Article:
With just two more nights to go before returning to New York for Christmas, I’ve been poring over all of the pizza, pasta, cornetti, gelato, suppli’ and countless other cholesterol-threatening deep-fried delights I’ve enjoyed in the past nine-plus months here in Italy, and I’ve found a surprising common ingredient between some of my favorites: onions.
Now, I have always had a proclivity of sorts towards this bulb-shaped vegetable because Wise Onion Rings –which are way better than Funyuns in my honest opinion–were my snack of choice as a child. When I was allowed to pick out something from the deli after church on Sundays or at the little shop in Tuckahoe when my dad, brother and I would pick up my mom from the train station, I would without fail select one of those little 25-cents, yellow-striped green bags and enjoy the onion rings down to the very last crumb. I remember seeing large bags at the supermarket and asking while my eyes popped out of my head if we could please buy one to bring home. The answer was always no and I’d pout for about five minutes, but then got over it. I’m grateful, though, for learning time and again the important life lesson of not always getting what you want…in the Pathmark potato chip aisle of all places.
I know you might be thinking, “what’s so special about onions?” At first glance, they can seem like a dime a dozen and not worth much fuss. McDonald’s has diced onions on their unfit-for-human-consumption burgers, buffet salad bars usually have a bin full of raw slices, Subway offers them as a sandwich topping and more often than not, chefs at B-,C- and D-list restaurants thoughtlessly throw onions into whatever they’re preparing.
I have had the pleasure of eating some ridiculously delicious dishes that prominently feature onions as one of the plate’s headliners, their sharp, and at times sweet, flavor enhanced by and enhancing the other ingredients. These items have rendered me more appreciative of onions in general. In fact, if I’m making a quick tomato sauce, I will mandolin an entire onion (sometimes two!) to throw in for some added oomph. (It pairs nicely with long pasta, I think!)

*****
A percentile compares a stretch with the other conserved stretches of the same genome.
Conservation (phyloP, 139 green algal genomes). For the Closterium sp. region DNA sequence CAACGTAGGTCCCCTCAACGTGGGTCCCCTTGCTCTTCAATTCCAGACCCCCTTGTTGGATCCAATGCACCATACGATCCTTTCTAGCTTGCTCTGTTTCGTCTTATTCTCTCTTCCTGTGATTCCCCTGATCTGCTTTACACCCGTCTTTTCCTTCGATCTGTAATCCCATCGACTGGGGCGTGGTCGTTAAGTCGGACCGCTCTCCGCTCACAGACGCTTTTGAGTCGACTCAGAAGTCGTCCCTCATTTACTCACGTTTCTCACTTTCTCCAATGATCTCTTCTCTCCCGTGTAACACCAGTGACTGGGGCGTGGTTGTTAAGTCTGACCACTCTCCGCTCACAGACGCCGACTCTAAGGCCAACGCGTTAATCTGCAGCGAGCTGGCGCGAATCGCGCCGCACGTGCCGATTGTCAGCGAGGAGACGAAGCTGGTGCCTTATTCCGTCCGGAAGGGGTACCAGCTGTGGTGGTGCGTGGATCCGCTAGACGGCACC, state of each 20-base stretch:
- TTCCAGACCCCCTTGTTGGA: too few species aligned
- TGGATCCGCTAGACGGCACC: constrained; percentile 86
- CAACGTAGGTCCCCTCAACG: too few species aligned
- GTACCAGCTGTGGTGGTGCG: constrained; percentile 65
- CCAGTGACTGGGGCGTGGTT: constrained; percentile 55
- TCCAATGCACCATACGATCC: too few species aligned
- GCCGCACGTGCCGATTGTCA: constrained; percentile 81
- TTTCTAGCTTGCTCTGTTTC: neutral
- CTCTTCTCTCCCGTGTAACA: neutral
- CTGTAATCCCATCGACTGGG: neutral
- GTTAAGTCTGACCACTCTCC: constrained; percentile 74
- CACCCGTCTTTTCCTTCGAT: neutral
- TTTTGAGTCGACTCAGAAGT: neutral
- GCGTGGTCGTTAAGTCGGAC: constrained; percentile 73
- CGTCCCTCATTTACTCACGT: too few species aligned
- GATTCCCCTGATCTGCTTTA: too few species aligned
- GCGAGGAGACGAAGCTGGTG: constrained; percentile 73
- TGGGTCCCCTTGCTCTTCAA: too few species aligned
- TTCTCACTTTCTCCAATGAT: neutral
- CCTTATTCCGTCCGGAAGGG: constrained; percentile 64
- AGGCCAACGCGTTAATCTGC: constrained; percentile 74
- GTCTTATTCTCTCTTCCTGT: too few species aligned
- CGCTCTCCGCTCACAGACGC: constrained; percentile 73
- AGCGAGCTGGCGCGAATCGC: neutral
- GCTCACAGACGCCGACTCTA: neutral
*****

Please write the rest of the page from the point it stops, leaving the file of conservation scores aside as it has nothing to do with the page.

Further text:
Anyhoo, below in no particular order (except for the first one!) are some of my favorite dishes that I’ve eaten in Italy that I believe rightfully spotlight the glory of onions:
La Cipolla Rossa at Al Pont De Ferr, Milan – I have previously waxed poetic about this appetizer and I can’t wait to cut into another one at some point in 2014. Yes, I go to Milan a lot and could reserve at Al Pont de Ferr anytime, but I prefer to space out my La Cipolla Rossa encounters so as not to diminish its specialness.
Rigatoni with Guanciale and Onions, Casa Leimer, Rome – I tasted this preparation for the first time as a late-night-after-dinner dinner at my friend Hande’s on Easter. The pasta was perfectly al dente and the saltiness of the guanciale coupled with the sweetness of the onions made for the perfect marriage. I’ve prepared this dish several times since Easter–Hande said that the secret is good guanciale and every Roman should have good guanciale in their fridge at all times. I’m a garlic freak….I add it to almost anything I cook, and I don’t think this dish needs it and therefore have never once used it. It’s awesome topped with some cheese, too, such as Parmesan or Pecorino Romano. I might add that I don’t add salt while cooking the guanciale and onions because the guanciale is salty enough, but I do generously salt the pasta-cooking water of course.
Semolina durum wheat spaghetti (Cavalieri) with green onions and hot pepper sauce, olive oil and basil from Liguria at Il Luogo di Aimo e Nadia, Milan – This Michelin two-star restaurant is arguably Milan’s best and I had one of the most special meals of my entire life here. The owner, Aimo, added this dish to the menu about 40 years ago and it has held a spot ever since. Nowadays, it can be found as part of “Grand Tour of Italy” tasting , but they will let you order it a la carte if you ask.
Spaghetti Cacio e Pepe with Tropea Onion Cream at LadyBu’, Milan – I’ve grown increasingly more fond of the beloved onions from Tropea, a gorgeous Calabrian beach town. They’re characterized by their sweetness and if you’re interested in reading up on them some more, click here. Chef Riccardo Orfino, a friend of mine, takes this Roman signature to a whole ‘nother level by adding a light Tropean onion cream. I’m not usually super fond of creamy pastas but I was gaga for the combination of the sweet onion, the unmistakable black pepper flavor and of course, the cheese. Plus there’s just the right amount of oil to balance out and even eliminate some of the creaminess.
Pizza with Rabbit Liver topped with Crispy Onions at Pizzarium, Rome – I fell in love with onions all over again at first bite of this bold topping. The crispy onions perfectly cut through the richness of the liver spread, all atop Gabriele Bonci’s luscious and simultaneously crispy & soft dough. Divine.